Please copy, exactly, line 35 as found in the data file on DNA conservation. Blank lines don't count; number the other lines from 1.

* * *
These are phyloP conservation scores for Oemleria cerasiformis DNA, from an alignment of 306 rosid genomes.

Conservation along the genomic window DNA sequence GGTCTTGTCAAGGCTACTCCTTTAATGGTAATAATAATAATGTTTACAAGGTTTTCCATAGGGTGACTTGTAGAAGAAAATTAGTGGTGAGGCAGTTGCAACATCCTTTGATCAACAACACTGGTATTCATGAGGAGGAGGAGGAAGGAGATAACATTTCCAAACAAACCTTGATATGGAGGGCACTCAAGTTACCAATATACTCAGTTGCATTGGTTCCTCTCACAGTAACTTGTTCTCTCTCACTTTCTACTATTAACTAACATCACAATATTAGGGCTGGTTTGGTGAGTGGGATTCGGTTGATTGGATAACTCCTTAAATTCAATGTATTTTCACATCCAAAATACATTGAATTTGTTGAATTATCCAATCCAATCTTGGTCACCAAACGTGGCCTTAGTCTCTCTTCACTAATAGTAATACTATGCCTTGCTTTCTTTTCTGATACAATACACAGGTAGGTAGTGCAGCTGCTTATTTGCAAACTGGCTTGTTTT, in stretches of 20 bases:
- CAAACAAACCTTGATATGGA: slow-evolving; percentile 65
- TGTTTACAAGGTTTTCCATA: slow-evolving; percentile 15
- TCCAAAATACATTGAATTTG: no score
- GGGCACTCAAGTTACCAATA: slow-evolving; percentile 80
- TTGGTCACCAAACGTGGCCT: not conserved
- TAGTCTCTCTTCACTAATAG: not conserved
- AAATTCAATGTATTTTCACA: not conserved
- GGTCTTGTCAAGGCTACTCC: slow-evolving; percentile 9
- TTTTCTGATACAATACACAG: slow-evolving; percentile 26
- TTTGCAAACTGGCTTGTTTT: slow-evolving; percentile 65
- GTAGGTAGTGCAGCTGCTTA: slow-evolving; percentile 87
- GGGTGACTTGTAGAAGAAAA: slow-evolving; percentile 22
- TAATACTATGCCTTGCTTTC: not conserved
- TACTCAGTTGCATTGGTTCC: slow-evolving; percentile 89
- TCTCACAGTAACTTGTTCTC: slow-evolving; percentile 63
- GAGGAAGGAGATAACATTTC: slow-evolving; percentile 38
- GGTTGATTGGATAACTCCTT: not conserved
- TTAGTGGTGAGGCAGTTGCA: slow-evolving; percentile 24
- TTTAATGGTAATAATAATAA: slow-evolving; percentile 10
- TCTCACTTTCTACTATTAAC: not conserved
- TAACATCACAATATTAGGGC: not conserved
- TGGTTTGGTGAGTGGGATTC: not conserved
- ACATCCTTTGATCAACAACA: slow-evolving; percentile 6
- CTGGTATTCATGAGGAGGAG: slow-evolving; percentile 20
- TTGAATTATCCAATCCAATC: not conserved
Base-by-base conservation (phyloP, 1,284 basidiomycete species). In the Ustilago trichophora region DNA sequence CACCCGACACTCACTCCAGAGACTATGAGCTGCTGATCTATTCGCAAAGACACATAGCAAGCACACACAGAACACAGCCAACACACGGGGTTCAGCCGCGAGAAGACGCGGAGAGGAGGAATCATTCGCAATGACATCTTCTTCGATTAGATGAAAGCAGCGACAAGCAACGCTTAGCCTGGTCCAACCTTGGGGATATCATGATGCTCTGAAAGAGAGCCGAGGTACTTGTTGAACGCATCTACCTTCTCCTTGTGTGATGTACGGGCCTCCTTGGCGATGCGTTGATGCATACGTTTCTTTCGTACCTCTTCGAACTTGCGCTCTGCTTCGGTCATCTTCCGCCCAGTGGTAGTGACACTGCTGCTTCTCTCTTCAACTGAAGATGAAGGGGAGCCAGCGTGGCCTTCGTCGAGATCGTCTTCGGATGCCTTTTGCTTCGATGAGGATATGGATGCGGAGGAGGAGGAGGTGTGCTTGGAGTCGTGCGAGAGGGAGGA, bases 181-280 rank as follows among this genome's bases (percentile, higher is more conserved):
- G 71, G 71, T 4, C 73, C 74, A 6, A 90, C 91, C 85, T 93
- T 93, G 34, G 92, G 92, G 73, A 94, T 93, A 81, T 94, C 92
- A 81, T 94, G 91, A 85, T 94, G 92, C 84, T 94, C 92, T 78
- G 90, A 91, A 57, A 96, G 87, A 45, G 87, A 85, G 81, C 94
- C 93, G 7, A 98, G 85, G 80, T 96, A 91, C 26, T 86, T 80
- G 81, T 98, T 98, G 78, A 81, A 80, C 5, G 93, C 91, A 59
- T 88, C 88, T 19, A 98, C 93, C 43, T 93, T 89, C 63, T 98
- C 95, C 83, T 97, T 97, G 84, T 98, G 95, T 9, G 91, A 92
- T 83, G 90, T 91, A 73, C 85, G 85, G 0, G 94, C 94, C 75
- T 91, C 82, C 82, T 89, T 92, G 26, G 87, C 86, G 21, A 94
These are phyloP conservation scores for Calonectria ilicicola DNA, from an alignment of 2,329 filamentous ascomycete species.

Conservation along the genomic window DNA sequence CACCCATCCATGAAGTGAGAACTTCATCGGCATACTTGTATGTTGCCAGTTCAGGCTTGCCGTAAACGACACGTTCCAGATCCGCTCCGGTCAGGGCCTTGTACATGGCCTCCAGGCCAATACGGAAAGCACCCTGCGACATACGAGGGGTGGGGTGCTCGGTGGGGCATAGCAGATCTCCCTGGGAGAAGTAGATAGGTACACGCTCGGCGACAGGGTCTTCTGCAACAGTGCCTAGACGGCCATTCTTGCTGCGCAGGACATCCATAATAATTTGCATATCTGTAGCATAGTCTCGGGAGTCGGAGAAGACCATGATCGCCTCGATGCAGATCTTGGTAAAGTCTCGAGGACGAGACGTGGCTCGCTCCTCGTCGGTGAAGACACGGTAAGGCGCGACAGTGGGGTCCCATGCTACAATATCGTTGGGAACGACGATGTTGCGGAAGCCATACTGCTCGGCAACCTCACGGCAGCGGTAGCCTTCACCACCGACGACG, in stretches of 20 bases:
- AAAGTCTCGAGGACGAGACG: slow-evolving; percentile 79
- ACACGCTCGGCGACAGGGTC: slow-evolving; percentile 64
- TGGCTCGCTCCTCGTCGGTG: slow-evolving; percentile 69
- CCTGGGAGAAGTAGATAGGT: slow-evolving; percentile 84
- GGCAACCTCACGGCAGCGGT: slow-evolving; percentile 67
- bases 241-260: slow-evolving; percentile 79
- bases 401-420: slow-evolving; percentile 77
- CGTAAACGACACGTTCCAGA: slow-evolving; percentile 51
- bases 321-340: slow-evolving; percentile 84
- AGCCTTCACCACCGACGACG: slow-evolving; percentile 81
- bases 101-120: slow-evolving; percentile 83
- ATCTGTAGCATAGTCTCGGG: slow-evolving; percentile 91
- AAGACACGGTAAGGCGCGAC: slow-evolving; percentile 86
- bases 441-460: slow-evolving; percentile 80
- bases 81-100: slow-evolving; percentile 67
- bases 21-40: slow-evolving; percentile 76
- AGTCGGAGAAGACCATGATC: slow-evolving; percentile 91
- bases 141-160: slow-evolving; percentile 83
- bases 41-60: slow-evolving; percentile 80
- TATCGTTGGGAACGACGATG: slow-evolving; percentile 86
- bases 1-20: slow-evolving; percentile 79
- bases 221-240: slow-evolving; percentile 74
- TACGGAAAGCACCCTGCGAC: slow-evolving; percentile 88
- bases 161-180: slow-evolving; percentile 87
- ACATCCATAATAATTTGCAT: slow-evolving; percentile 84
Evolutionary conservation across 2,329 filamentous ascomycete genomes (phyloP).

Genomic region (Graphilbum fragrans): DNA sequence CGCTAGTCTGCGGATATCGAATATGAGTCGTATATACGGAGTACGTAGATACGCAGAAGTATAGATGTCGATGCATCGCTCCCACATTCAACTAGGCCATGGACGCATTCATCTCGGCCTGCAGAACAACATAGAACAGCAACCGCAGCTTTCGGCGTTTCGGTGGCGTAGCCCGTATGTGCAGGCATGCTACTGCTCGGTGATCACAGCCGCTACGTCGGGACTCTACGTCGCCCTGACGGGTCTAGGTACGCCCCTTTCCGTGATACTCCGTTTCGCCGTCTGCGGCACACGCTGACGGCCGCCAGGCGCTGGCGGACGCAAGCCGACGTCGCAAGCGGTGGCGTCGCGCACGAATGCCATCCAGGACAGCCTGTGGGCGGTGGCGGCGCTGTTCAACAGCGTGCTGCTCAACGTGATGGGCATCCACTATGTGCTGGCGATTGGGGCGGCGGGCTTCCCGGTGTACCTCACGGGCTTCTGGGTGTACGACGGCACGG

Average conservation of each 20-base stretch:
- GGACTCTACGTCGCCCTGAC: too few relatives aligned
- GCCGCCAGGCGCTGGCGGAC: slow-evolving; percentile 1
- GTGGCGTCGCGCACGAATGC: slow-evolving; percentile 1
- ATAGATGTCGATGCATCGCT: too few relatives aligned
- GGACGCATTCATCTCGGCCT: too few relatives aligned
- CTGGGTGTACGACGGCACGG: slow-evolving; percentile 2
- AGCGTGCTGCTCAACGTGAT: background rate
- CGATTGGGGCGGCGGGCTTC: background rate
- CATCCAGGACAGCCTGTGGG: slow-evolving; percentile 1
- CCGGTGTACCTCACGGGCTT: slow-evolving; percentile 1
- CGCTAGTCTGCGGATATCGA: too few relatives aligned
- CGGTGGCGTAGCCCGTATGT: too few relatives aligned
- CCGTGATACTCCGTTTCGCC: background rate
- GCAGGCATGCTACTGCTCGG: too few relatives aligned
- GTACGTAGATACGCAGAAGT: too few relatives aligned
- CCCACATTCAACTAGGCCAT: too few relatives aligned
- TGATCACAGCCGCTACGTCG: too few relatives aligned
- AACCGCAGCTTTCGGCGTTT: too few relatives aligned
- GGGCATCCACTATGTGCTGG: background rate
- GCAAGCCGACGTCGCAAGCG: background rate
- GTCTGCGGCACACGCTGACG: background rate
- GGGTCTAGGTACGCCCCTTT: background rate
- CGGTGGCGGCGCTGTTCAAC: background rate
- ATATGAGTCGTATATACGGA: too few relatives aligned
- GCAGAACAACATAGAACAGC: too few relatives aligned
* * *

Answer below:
- T 88, C 88, T 19, A 98, C 93, C 43, T 93, T 89, C 63, T 98